Of the five week intensive training social work, students (Frontline re-brands them as ‘participants’) are treated to a three days of ‘bespoke’ sessions on ‘key leadership concepts’ delivered by Deloitte’s – a global accountancy firm. ‘The intensive, interactive programme introduces a number of key leadership concepts. It also provides practical training in how to deconstruct complex issues and drive forward appropriate solutions’ says Frontline.
There may be several reasons for this.
First, it begins ostensibly with an argument ‘to bring about change with families’, drawing on recognised methods in social work and psychology around ‘motivational interviewing’ and the use of the social worker’s relationship in promoting change. Frontline purports to have an exclusive and narrow focus on children and parents in families where children are deemed at risk, the subject of much legitimate criticism (see for example http://bit.ly/Wt5RQq ). Arguably these methods and skills are transferable to some extent so that Frontline trained participants could potentially work with other client groups.
Secondly, it is a response to a barrage of un-inhibited criticism ranging from Ofsted’s attack dog Sir Michael Wilshaw who described Directors of social work as ‘manifestly and palpably weak’ to professor Julian Le Grand who found that the central problems in ‘failing’ authorities like Birmingham included ‘a history of poor senior leadership’.
Thirdly, and more importantly, Frontline’s vision is to produce a new cadre of future social work leaders, plainly promoted on their website, not only in regard to supervising practitioners but as a route into senior management and also what it fascinatingly calls ‘leadership in broader society’ http://bit.ly/1pDqzE5. Others have said this vision is as much about producing leaders who will be moved into management jobs in the new privatised services: this brings me back to the role of Deloitte.
So who are Deloitte? Deloitte is part of the ‘big four’ accountancy firms along with EY, KPMG, and PricewaterhouseCoopers (PWC). Deloitte have been involved in the adult care business for many years and increasingly so in children’s services. More recently they have had a higher profile and invited into the government’s Children’s Social Care Innovation Programme advising on such things as what makes social work teams successful http://bit.ly/1tUs72S (as if this is anything new). Now they have a role in teaching social workers.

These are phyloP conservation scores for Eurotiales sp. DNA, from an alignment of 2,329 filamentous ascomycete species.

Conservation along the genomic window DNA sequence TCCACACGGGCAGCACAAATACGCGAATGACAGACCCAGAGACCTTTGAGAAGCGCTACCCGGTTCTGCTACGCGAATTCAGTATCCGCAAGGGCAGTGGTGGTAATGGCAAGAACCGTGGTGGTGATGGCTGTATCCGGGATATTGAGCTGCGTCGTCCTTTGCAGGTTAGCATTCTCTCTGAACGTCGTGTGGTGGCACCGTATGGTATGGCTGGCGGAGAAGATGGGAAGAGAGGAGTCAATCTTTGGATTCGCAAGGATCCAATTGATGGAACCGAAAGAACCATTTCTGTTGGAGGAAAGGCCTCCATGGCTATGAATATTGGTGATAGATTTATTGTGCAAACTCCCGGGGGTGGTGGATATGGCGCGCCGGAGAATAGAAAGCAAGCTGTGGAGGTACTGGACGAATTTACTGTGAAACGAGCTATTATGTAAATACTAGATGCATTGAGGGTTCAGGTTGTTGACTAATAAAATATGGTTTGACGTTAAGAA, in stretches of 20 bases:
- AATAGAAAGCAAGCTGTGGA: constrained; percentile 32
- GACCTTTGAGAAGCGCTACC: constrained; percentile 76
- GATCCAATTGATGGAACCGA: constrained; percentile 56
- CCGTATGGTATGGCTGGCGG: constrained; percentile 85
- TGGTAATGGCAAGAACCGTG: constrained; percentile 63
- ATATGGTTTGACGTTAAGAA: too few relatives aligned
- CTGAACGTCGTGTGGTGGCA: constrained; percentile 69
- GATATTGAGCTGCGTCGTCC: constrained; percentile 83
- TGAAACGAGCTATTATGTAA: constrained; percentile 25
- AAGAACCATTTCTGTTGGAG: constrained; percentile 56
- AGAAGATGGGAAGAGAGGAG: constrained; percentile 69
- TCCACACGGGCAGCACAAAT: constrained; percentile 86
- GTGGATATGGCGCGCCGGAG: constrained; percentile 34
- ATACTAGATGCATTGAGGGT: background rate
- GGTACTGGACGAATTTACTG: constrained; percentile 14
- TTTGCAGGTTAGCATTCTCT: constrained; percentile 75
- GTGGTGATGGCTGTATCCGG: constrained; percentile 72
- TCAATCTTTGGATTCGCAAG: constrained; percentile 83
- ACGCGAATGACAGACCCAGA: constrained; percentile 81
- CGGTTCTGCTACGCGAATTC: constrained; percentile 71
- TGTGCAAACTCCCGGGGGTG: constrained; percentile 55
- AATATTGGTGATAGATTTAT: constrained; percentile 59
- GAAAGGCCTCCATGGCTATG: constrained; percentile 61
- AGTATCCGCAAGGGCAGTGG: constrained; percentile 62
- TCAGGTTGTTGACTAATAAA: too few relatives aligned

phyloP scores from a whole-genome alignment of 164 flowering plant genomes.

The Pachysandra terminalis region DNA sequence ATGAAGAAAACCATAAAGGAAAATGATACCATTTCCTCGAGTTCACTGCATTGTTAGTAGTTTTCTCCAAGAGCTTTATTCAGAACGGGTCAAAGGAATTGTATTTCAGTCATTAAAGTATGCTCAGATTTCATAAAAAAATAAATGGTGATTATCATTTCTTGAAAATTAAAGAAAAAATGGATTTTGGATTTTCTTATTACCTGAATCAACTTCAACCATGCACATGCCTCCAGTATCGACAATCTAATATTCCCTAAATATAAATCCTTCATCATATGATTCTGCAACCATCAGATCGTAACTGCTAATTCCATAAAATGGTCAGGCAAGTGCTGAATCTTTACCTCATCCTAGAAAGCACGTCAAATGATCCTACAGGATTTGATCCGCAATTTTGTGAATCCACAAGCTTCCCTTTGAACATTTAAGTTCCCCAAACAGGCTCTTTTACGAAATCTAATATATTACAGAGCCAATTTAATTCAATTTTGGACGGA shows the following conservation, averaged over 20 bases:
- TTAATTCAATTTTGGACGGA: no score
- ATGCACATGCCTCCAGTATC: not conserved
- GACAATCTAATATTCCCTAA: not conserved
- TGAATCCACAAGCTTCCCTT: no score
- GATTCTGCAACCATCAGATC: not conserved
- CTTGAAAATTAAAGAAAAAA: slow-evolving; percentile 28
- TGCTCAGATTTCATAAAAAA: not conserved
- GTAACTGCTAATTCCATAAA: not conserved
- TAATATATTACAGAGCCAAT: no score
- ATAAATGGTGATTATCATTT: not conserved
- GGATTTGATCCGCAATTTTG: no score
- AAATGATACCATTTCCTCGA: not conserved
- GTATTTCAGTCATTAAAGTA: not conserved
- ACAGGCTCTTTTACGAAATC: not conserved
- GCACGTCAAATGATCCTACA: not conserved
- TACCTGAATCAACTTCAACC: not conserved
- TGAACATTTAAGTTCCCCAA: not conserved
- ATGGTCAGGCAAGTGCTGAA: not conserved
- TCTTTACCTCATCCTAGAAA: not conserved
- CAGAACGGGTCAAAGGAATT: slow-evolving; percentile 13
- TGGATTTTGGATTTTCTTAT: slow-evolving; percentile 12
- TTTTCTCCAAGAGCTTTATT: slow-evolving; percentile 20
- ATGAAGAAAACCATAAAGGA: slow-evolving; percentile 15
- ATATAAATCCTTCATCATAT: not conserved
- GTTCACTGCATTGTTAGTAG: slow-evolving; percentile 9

Deloitte’s may be a successful multi-billion company but this does not mean that their role should be hidden from scrutiny. Hiding companies from scrutiny is one of Deloitte’s specialisms. A recent report by Tax Research UK showed that Deloitte, along with the EY, KPMG and PWC, are key to the creation of offshore ‘secrecy spaces’ http://bit.ly/WtgDWG. As we know the impact of privatised welfare services has led to a democratic deficit and the fact that private companies are shielded from public scrutiny (see for example http://bit.ly/1xsVc9s ). The new cadre of frontline social workers are therefore being invited to step into the neo-liberal world of financial accounting sophistry equipped with what Pierre Bourdieu would call the right social and cultural capital – in this case sophisticated business acumen taught by world experts.
Deloitte’s are also specialists in tax avoidance strategies and have been accused of advising mutli-billion dollar companies how to avoid paying tax when entering markets in countries that can least afford to be without tax revenue. A recent report by Action Aid http://bit.ly/1BbL7wj showed how Deloitte advised companies doing business in Mozambique to run their company from Mauritius to avoid paying tax http://bit.ly/1Amb2iw.
Is this too much of coincidence or a key part of the Frontline vision that dovetails neatly into coalition government’s policy? Are we really to believe that Deloitte, along with Frontline’s hedge funds sponsors Ark and the Boston Consulting Group (see http://bit.ly/1tCpQdW for background) do not have ulterior motives? It is a conflict of interest that clearly does not trouble Frontline’s supporters but about which we have a right to ask questions.
Simon Cardy is a registered social worker and trade union activist in the West Midlands.